Bat Ayin is a religious settlement on the western slopes of Gush Etzion, 800 meters above sea level. Many of the settlers are newly-religious Jews, affiliated with the Breslov and Chabad Hassidic sects, who came to build their homes on this towering hilltop, overlooking a stretch of territory that extends from the towns of the Negev Desert in the south all the way to Tel Aviv in the west. Most of the settlements in the West Bank were established on higher points of ground, which offer strategic control of the surrounding area. The settlements also offer a better quality of life and a stunning view from just about every home.

It wasn’t the stunning view that made Bat Ayin famous, however. The settlement gained notoriety in 2003 after an underground Jewish terrorist group was discovered there, consisting of local residents for the most part. The Bat Ayin underground members were caught after they planted a bomb outside a girls’ school in East Jerusalem. They were sentenced to 15 years in jail, and the settlement from which they emerged became synonymous with fanatical extremism and violence against Palestinians.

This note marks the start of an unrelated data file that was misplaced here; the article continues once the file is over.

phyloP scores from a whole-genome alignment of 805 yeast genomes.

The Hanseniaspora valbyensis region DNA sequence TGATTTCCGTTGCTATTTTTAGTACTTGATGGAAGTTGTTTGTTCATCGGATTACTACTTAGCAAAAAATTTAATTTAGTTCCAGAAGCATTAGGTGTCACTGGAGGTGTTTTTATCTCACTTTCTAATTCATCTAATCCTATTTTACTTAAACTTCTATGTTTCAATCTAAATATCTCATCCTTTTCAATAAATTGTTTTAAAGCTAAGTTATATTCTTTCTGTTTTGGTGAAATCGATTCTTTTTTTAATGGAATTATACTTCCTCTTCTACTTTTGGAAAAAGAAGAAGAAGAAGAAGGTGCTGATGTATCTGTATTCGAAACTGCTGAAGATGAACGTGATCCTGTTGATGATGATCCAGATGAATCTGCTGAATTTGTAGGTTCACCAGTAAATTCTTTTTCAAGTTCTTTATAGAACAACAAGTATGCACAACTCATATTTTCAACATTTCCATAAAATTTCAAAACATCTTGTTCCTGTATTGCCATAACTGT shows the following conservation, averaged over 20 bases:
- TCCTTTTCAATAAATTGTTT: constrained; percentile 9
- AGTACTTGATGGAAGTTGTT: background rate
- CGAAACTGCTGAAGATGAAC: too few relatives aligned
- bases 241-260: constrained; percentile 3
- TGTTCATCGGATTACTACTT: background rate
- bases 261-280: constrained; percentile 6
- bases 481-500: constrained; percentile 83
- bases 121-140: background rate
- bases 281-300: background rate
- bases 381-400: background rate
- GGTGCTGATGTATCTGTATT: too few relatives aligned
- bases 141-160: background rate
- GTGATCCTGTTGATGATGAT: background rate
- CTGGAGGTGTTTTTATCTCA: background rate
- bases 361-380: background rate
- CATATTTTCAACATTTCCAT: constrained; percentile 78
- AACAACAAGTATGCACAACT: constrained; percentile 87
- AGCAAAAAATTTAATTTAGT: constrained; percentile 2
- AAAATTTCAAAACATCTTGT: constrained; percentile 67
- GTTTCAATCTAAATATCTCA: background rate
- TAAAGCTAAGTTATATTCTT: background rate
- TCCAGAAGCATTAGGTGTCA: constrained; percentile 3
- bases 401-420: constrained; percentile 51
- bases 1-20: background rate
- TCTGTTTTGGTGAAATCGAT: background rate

Bat Ayin isn’t the only settlement with a hard core of extremist residents who commit violent acts driven by hate. On the same day that the Palestinian truck driver and Israeli soldiers were assaulted in Bat Ayin, settlers uprooted 230 olive trees in the Palestinian village of Azzoun in Samaria. The destruction of olive trees and attacks against Palestinian property in the territories have become an almost daily occurrence. In most cases, the attack ends with a complaint to the police, submitted by Israeli and Palestinian human rights organizations, and nothing is done about it. The case is closed due to a lack of evidence or a scarcity of public interest.